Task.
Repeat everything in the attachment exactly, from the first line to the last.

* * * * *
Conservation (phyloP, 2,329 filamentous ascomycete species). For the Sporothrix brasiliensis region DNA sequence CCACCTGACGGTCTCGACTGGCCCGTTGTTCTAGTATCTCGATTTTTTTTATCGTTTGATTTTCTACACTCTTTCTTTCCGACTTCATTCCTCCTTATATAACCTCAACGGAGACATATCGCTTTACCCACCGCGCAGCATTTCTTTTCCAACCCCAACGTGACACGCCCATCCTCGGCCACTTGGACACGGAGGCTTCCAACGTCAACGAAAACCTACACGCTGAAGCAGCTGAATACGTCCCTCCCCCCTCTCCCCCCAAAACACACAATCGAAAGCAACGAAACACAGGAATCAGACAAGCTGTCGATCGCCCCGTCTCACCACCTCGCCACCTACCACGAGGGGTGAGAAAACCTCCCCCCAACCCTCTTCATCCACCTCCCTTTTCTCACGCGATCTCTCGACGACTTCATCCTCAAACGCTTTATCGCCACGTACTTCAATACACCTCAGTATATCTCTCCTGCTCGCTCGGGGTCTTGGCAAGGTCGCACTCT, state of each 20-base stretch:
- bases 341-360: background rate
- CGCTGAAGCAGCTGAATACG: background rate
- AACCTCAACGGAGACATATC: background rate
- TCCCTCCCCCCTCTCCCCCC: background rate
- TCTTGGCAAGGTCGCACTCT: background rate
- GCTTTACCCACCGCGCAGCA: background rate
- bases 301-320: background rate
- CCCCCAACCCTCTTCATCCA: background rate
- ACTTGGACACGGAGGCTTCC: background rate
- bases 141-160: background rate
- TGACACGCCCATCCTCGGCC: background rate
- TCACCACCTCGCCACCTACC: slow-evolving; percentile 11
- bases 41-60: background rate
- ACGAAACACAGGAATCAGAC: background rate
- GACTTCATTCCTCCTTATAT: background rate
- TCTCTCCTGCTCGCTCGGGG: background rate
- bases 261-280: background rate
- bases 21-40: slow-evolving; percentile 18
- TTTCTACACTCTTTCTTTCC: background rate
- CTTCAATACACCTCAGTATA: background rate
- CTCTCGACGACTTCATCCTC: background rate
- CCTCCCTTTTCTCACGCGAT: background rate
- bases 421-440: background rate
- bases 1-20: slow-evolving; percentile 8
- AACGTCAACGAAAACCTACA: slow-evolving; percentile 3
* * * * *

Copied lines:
Conservation (phyloP, 2,329 filamentous ascomycete species). For the Sporothrix brasiliensis region DNA sequence CCACCTGACGGTCTCGACTGGCCCGTTGTTCTAGTATCTCGATTTTTTTTATCGTTTGATTTTCTACACTCTTTCTTTCCGACTTCATTCCTCCTTATATAACCTCAACGGAGACATATCGCTTTACCCACCGCGCAGCATTTCTTTTCCAACCCCAACGTGACACGCCCATCCTCGGCCACTTGGACACGGAGGCTTCCAACGTCAACGAAAACCTACACGCTGAAGCAGCTGAATACGTCCCTCCCCCCTCTCCCCCCAAAACACACAATCGAAAGCAACGAAACACAGGAATCAGACAAGCTGTCGATCGCCCCGTCTCACCACCTCGCCACCTACCACGAGGGGTGAGAAAACCTCCCCCCAACCCTCTTCATCCACCTCCCTTTTCTCACGCGATCTCTCGACGACTTCATCCTCAAACGCTTTATCGCCACGTACTTCAATACACCTCAGTATATCTCTCCTGCTCGCTCGGGGTCTTGGCAAGGTCGCACTCT, state of each 20-base stretch:
- bases 341-360: background rate
- CGCTGAAGCAGCTGAATACG: background rate
- AACCTCAACGGAGACATATC: background rate
- TCCCTCCCCCCTCTCCCCCC: background rate
- TCTTGGCAAGGTCGCACTCT: background rate
- GCTTTACCCACCGCGCAGCA: background rate
- bases 301-320: background rate
- CCCCCAACCCTCTTCATCCA: background rate
- ACTTGGACACGGAGGCTTCC: background rate
- bases 141-160: background rate
- TGACACGCCCATCCTCGGCC: background rate
- TCACCACCTCGCCACCTACC: slow-evolving; percentile 11
- bases 41-60: background rate
- ACGAAACACAGGAATCAGAC: background rate
- GACTTCATTCCTCCTTATAT: background rate
- TCTCTCCTGCTCGCTCGGGG: background rate
- bases 261-280: background rate
- bases 21-40: slow-evolving; percentile 18
- TTTCTACACTCTTTCTTTCC: background rate
- CTTCAATACACCTCAGTATA: background rate
- CTCTCGACGACTTCATCCTC: background rate
- CCTCCCTTTTCTCACGCGAT: background rate
- bases 421-440: background rate
- bases 1-20: slow-evolving; percentile 8
- AACGTCAACGAAAACCTACA: slow-evolving; percentile 3